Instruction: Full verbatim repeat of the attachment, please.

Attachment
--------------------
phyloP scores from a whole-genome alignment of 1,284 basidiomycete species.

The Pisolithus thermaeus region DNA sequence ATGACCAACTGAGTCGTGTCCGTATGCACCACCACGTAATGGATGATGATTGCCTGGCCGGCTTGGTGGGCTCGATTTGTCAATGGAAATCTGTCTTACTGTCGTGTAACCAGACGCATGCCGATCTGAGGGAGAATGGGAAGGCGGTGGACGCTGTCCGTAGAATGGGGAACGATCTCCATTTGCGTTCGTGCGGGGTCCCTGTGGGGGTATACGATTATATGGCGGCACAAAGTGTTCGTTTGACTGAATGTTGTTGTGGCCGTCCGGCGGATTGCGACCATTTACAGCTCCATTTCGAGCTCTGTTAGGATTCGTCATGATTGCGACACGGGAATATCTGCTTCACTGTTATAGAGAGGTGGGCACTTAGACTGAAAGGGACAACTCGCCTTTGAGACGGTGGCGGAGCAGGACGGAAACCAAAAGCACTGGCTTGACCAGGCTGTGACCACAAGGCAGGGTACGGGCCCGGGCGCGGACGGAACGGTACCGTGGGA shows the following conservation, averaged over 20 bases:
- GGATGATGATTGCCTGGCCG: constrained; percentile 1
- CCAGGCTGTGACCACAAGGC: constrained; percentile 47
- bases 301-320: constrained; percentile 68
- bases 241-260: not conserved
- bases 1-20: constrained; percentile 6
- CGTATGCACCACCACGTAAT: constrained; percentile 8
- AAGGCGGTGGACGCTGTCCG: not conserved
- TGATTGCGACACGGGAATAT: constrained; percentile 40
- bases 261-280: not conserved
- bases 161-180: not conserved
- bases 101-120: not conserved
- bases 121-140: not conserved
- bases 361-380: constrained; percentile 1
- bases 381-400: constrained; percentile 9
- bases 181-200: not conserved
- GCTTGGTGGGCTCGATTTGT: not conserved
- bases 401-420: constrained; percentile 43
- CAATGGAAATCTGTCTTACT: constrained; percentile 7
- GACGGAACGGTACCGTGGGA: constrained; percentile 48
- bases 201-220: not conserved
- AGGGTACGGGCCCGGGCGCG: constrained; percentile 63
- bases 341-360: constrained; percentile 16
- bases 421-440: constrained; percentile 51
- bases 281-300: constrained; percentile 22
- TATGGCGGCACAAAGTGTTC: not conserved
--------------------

phyloP scores from a whole-genome alignment of 1,284 basidiomycete species.

The Pisolithus thermaeus region DNA sequence ATGACCAACTGAGTCGTGTCCGTATGCACCACCACGTAATGGATGATGATTGCCTGGCCGGCTTGGTGGGCTCGATTTGTCAATGGAAATCTGTCTTACTGTCGTGTAACCAGACGCATGCCGATCTGAGGGAGAATGGGAAGGCGGTGGACGCTGTCCGTAGAATGGGGAACGATCTCCATTTGCGTTCGTGCGGGGTCCCTGTGGGGGTATACGATTATATGGCGGCACAAAGTGTTCGTTTGACTGAATGTTGTTGTGGCCGTCCGGCGGATTGCGACCATTTACAGCTCCATTTCGAGCTCTGTTAGGATTCGTCATGATTGCGACACGGGAATATCTGCTTCACTGTTATAGAGAGGTGGGCACTTAGACTGAAAGGGACAACTCGCCTTTGAGACGGTGGCGGAGCAGGACGGAAACCAAAAGCACTGGCTTGACCAGGCTGTGACCACAAGGCAGGGTACGGGCCCGGGCGCGGACGGAACGGTACCGTGGGA shows the following conservation, averaged over 20 bases:
- GGATGATGATTGCCTGGCCG: constrained; percentile 1
- CCAGGCTGTGACCACAAGGC: constrained; percentile 47
- bases 301-320: constrained; percentile 68
- bases 241-260: not conserved
- bases 1-20: constrained; percentile 6
- CGTATGCACCACCACGTAAT: constrained; percentile 8
- AAGGCGGTGGACGCTGTCCG: not conserved
- TGATTGCGACACGGGAATAT: constrained; percentile 40
- bases 261-280: not conserved
- bases 161-180: not conserved
- bases 101-120: not conserved
- bases 121-140: not conserved
- bases 361-380: constrained; percentile 1
- bases 381-400: constrained; percentile 9
- bases 181-200: not conserved
- GCTTGGTGGGCTCGATTTGT: not conserved
- bases 401-420: constrained; percentile 43
- CAATGGAAATCTGTCTTACT: constrained; percentile 7
- GACGGAACGGTACCGTGGGA: constrained; percentile 48
- bases 201-220: not conserved
- AGGGTACGGGCCCGGGCGCG: constrained; percentile 63
- bases 341-360: constrained; percentile 16
- bases 421-440: constrained; percentile 51
- bases 281-300: constrained; percentile 22
- TATGGCGGCACAAAGTGTTC: not conserved